The 3 Wings of the Republican Party: The Crazies, the Corporatists ... and Democrats
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Today's Republican Party has three wings: the psychiatric wing, the corporate wing, and the Democrats.
The first wing, the psychiatric wing, is defined by severe psychological and intellectual impairments, exemplified by the inability to read a birth certificate. Sarah Palin's recent foray into American history, replete with her description of Paul Revere as the man who rang alarms, bells, and buzzers to signal his support for the Second Amendment years before there was either a United States or a Bill of Rights, provides an example of the kind of "gaffe" that is, in fact, psychologically meaningful. This level of intellectual dysfunction, equally common in the pronouncements of Michelle Bachmann, once disqualified a candidate for high office. That was until the "lamestream media" decided to turn elections into reality shows, where the only real criterion is celebrity (defined as the state of being or becoming famous), and where commentators may poke occasional fun but no longer communicate to the public the seriousness of intellectual deficits in someone running for high office who would actually have to make decisions in which "facts" occasionally matter. (The dangerousness of that level of media indifference to reality should have been a lesson of George W. Bush's tenure in office, but things have sadly only gotten worse since then.)
This is the wing of the Republican Party that most endangers the party's chances to turn a dismal economy into an electoral victory in 2012, because it is so far to the right of mainstream America that you can see Russia from its porch (even if it locates that porch in Minnesota). The problem for the Republicans is that this wing of the party constitutes such a large percentage of GOP primary voters that it is hard to imagine any nominee emerging from the primaries without having had to produce so many general election campaign ads for the Democrats that President Obama may well defy political gravity and get re-elected no matter how high the unemployment rate drifts.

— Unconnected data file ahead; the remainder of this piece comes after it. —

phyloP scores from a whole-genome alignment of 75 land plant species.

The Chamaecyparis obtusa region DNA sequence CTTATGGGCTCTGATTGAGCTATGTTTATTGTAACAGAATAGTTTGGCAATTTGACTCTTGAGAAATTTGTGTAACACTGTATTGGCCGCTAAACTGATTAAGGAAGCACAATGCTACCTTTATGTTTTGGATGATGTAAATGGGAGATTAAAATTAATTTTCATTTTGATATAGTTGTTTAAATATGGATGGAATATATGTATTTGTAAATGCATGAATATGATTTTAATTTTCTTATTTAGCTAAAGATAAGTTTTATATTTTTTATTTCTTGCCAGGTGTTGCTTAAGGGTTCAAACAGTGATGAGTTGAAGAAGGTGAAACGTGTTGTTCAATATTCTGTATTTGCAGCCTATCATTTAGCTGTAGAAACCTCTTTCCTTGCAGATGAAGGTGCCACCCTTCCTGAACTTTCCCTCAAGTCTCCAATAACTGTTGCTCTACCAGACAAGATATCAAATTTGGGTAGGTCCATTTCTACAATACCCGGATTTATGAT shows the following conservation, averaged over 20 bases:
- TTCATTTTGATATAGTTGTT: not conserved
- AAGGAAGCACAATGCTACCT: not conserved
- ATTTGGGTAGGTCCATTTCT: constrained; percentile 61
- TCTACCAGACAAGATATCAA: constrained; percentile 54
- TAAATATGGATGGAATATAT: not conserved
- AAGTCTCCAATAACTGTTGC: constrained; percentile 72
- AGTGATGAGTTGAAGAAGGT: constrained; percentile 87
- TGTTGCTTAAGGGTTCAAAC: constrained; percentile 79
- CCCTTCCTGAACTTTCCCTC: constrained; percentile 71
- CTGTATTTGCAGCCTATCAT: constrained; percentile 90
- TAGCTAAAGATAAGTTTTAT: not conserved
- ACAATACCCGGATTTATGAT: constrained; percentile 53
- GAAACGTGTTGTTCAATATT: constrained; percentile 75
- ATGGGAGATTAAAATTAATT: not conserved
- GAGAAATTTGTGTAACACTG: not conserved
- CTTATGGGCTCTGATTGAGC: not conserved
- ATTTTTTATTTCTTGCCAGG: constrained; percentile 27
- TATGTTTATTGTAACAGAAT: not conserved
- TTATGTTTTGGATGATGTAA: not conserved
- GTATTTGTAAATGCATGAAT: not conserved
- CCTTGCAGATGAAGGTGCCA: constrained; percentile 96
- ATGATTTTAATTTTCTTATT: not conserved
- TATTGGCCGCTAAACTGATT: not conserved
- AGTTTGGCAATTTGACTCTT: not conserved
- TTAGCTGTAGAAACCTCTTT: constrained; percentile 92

The second wing is the corporate wing, also known as the wing-tip wing. Once the home of moderate Republicans such as Bob Dole, this wing used to be slightly to the right of the American center. Its advocates held beliefs now seen as "quaint" by modern-day wing-tips (e.g., that humans evolved the same way other animals did, that a fertilized egg does not hold property rights any more than an omelet does, and that cutting the jobs of hundreds of thousands of teachers, police, and firefighters does not reduce unemployment).
Today's wing-tips, in contrast, are defined by three articles of faith.
The first is that whatever ails you (whether budget deficits, unemployment, or kidney failure), the solution is tax cuts for the rich.
The second is the belief (this one true) that whatever ails them can be fixed within any two-year election cycle by an infusion of venture capital from the Chamber of Commerce, Wall Street, Big Oil, the Pharmaceutical lobby, or whosever interests could be served or threatened by some piece of legislation. These venture firms now require a controlling interest of 51 percent of an elected official (whether Republican or Democrat), but the futures market for political votes seems to be the only market that is working efficiently in America today. (Word has it that Larry Summers considers the deregulation of the commodities market for politicians one of his signal achievements, although to give credit where credit is due, he had an assist from the Roberts Court in its Citizens United ruling, which held that money need no longer be exchanged under the table, and reaffirmed that money is speech, making political payoffs a high form of rhetoric.)